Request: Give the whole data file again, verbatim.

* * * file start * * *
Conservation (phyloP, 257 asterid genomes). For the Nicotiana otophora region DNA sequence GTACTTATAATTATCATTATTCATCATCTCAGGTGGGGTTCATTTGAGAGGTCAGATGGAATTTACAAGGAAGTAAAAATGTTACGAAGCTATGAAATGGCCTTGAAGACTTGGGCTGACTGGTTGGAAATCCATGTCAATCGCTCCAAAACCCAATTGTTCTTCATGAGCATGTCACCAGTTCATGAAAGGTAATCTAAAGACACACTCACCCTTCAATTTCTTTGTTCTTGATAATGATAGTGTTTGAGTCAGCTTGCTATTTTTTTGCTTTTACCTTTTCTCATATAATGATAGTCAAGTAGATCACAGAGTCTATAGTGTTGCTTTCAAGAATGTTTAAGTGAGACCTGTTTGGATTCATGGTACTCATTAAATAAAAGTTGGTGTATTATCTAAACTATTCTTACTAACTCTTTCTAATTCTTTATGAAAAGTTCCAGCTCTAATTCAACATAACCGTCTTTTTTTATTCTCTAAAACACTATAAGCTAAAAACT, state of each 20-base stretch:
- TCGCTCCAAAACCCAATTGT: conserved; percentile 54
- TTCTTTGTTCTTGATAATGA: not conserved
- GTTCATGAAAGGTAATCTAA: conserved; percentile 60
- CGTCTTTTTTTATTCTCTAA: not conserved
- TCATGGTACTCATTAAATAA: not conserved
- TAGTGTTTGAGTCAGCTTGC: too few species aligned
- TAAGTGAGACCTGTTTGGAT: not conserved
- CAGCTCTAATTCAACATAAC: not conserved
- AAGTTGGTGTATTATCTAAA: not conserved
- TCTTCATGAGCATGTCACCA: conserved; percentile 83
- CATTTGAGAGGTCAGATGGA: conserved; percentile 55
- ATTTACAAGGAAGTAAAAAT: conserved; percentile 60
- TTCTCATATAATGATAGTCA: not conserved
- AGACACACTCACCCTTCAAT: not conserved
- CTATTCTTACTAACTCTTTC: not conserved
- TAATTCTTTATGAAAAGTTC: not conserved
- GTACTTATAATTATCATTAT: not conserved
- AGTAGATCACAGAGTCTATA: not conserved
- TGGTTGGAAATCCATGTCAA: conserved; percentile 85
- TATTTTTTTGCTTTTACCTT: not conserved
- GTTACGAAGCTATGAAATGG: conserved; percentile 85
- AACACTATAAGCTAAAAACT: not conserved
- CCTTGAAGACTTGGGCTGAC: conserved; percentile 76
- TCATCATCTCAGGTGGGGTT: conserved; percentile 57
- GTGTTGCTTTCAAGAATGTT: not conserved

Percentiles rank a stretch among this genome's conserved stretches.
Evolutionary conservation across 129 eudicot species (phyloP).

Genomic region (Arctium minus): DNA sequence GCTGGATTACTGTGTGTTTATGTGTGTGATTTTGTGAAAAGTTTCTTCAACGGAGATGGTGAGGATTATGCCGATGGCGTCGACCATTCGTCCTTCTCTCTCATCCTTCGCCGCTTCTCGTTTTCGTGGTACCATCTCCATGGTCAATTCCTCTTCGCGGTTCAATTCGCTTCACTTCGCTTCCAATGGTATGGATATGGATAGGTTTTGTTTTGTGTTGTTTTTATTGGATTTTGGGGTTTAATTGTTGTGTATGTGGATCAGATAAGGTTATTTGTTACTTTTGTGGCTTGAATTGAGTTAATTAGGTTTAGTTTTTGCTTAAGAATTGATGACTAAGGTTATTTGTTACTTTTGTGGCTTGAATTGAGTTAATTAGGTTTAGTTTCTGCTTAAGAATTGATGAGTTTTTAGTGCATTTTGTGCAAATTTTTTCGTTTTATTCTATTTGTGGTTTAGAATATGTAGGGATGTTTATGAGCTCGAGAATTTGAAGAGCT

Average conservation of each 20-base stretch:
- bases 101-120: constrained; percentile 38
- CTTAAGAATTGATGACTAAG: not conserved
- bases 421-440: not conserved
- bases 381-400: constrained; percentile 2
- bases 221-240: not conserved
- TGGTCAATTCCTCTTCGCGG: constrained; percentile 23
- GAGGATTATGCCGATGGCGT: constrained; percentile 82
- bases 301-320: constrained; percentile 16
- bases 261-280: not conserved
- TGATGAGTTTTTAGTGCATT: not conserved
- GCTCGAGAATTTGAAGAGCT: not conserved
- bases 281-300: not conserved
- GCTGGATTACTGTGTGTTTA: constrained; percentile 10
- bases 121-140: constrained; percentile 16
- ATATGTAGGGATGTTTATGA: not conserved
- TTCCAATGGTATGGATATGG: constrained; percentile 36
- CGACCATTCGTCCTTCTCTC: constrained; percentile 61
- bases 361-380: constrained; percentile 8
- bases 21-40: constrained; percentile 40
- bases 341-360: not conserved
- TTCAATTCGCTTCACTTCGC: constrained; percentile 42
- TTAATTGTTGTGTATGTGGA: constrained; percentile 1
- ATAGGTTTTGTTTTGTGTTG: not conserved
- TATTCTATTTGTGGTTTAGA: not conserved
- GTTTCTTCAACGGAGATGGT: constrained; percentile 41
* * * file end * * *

Conservation (phyloP, 257 asterid genomes). For the Nicotiana otophora region DNA sequence GTACTTATAATTATCATTATTCATCATCTCAGGTGGGGTTCATTTGAGAGGTCAGATGGAATTTACAAGGAAGTAAAAATGTTACGAAGCTATGAAATGGCCTTGAAGACTTGGGCTGACTGGTTGGAAATCCATGTCAATCGCTCCAAAACCCAATTGTTCTTCATGAGCATGTCACCAGTTCATGAAAGGTAATCTAAAGACACACTCACCCTTCAATTTCTTTGTTCTTGATAATGATAGTGTTTGAGTCAGCTTGCTATTTTTTTGCTTTTACCTTTTCTCATATAATGATAGTCAAGTAGATCACAGAGTCTATAGTGTTGCTTTCAAGAATGTTTAAGTGAGACCTGTTTGGATTCATGGTACTCATTAAATAAAAGTTGGTGTATTATCTAAACTATTCTTACTAACTCTTTCTAATTCTTTATGAAAAGTTCCAGCTCTAATTCAACATAACCGTCTTTTTTTATTCTCTAAAACACTATAAGCTAAAAACT, state of each 20-base stretch:
- TCGCTCCAAAACCCAATTGT: conserved; percentile 54
- TTCTTTGTTCTTGATAATGA: not conserved
- GTTCATGAAAGGTAATCTAA: conserved; percentile 60
- CGTCTTTTTTTATTCTCTAA: not conserved
- TCATGGTACTCATTAAATAA: not conserved
- TAGTGTTTGAGTCAGCTTGC: too few species aligned
- TAAGTGAGACCTGTTTGGAT: not conserved
- CAGCTCTAATTCAACATAAC: not conserved
- AAGTTGGTGTATTATCTAAA: not conserved
- TCTTCATGAGCATGTCACCA: conserved; percentile 83
- CATTTGAGAGGTCAGATGGA: conserved; percentile 55
- ATTTACAAGGAAGTAAAAAT: conserved; percentile 60
- TTCTCATATAATGATAGTCA: not conserved
- AGACACACTCACCCTTCAAT: not conserved
- CTATTCTTACTAACTCTTTC: not conserved
- TAATTCTTTATGAAAAGTTC: not conserved
- GTACTTATAATTATCATTAT: not conserved
- AGTAGATCACAGAGTCTATA: not conserved
- TGGTTGGAAATCCATGTCAA: conserved; percentile 85
- TATTTTTTTGCTTTTACCTT: not conserved
- GTTACGAAGCTATGAAATGG: conserved; percentile 85
- AACACTATAAGCTAAAAACT: not conserved
- CCTTGAAGACTTGGGCTGAC: conserved; percentile 76
- TCATCATCTCAGGTGGGGTT: conserved; percentile 57
- GTGTTGCTTTCAAGAATGTT: not conserved

Percentiles rank a stretch among this genome's conserved stretches.
Evolutionary conservation across 129 eudicot species (phyloP).

Genomic region (Arctium minus): DNA sequence GCTGGATTACTGTGTGTTTATGTGTGTGATTTTGTGAAAAGTTTCTTCAACGGAGATGGTGAGGATTATGCCGATGGCGTCGACCATTCGTCCTTCTCTCTCATCCTTCGCCGCTTCTCGTTTTCGTGGTACCATCTCCATGGTCAATTCCTCTTCGCGGTTCAATTCGCTTCACTTCGCTTCCAATGGTATGGATATGGATAGGTTTTGTTTTGTGTTGTTTTTATTGGATTTTGGGGTTTAATTGTTGTGTATGTGGATCAGATAAGGTTATTTGTTACTTTTGTGGCTTGAATTGAGTTAATTAGGTTTAGTTTTTGCTTAAGAATTGATGACTAAGGTTATTTGTTACTTTTGTGGCTTGAATTGAGTTAATTAGGTTTAGTTTCTGCTTAAGAATTGATGAGTTTTTAGTGCATTTTGTGCAAATTTTTTCGTTTTATTCTATTTGTGGTTTAGAATATGTAGGGATGTTTATGAGCTCGAGAATTTGAAGAGCT

Average conservation of each 20-base stretch:
- bases 101-120: constrained; percentile 38
- CTTAAGAATTGATGACTAAG: not conserved
- bases 421-440: not conserved
- bases 381-400: constrained; percentile 2
- bases 221-240: not conserved
- TGGTCAATTCCTCTTCGCGG: constrained; percentile 23
- GAGGATTATGCCGATGGCGT: constrained; percentile 82
- bases 301-320: constrained; percentile 16
- bases 261-280: not conserved
- TGATGAGTTTTTAGTGCATT: not conserved
- GCTCGAGAATTTGAAGAGCT: not conserved
- bases 281-300: not conserved
- GCTGGATTACTGTGTGTTTA: constrained; percentile 10
- bases 121-140: constrained; percentile 16
- ATATGTAGGGATGTTTATGA: not conserved
- TTCCAATGGTATGGATATGG: constrained; percentile 36
- CGACCATTCGTCCTTCTCTC: constrained; percentile 61
- bases 361-380: constrained; percentile 8
- bases 21-40: constrained; percentile 40
- bases 341-360: not conserved
- TTCAATTCGCTTCACTTCGC: constrained; percentile 42
- TTAATTGTTGTGTATGTGGA: constrained; percentile 1
- ATAGGTTTTGTTTTGTGTTG: not conserved
- TATTCTATTTGTGGTTTAGA: not conserved
- GTTTCTTCAACGGAGATGGT: constrained; percentile 41